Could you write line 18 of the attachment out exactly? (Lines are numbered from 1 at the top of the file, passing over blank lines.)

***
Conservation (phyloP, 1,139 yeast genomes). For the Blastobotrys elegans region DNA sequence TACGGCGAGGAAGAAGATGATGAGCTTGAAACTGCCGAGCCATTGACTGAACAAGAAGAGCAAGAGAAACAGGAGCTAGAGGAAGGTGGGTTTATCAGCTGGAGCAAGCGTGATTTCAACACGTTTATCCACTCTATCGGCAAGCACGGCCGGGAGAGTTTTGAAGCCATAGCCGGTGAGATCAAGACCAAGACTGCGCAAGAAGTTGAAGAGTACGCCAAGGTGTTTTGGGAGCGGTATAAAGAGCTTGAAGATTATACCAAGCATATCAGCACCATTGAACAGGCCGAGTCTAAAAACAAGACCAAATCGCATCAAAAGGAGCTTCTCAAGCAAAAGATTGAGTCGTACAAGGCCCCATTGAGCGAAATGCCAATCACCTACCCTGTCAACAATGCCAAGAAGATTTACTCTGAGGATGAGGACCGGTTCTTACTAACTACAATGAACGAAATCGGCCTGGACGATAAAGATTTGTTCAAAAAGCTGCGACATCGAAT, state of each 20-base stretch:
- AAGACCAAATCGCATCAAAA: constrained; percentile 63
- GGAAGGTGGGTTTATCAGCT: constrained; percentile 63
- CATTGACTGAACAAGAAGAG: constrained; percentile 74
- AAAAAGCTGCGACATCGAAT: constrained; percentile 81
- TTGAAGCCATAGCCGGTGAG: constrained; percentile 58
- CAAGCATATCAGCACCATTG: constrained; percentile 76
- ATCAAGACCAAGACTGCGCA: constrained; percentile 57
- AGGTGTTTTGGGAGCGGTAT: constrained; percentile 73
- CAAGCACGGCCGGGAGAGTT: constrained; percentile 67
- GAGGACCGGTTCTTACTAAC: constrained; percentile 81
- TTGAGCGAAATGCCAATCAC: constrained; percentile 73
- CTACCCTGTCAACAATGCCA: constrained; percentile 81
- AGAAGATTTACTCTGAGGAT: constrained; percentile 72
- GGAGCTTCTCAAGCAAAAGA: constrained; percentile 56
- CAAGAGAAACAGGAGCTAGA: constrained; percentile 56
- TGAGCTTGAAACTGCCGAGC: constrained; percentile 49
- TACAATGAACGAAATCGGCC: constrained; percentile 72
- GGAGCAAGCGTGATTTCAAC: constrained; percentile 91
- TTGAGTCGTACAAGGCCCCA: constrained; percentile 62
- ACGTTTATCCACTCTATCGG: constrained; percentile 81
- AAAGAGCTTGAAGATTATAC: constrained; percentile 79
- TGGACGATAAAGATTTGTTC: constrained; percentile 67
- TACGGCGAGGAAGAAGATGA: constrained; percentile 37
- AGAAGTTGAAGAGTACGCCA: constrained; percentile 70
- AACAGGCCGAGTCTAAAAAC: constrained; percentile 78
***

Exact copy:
- TACAATGAACGAAATCGGCC: constrained; percentile 72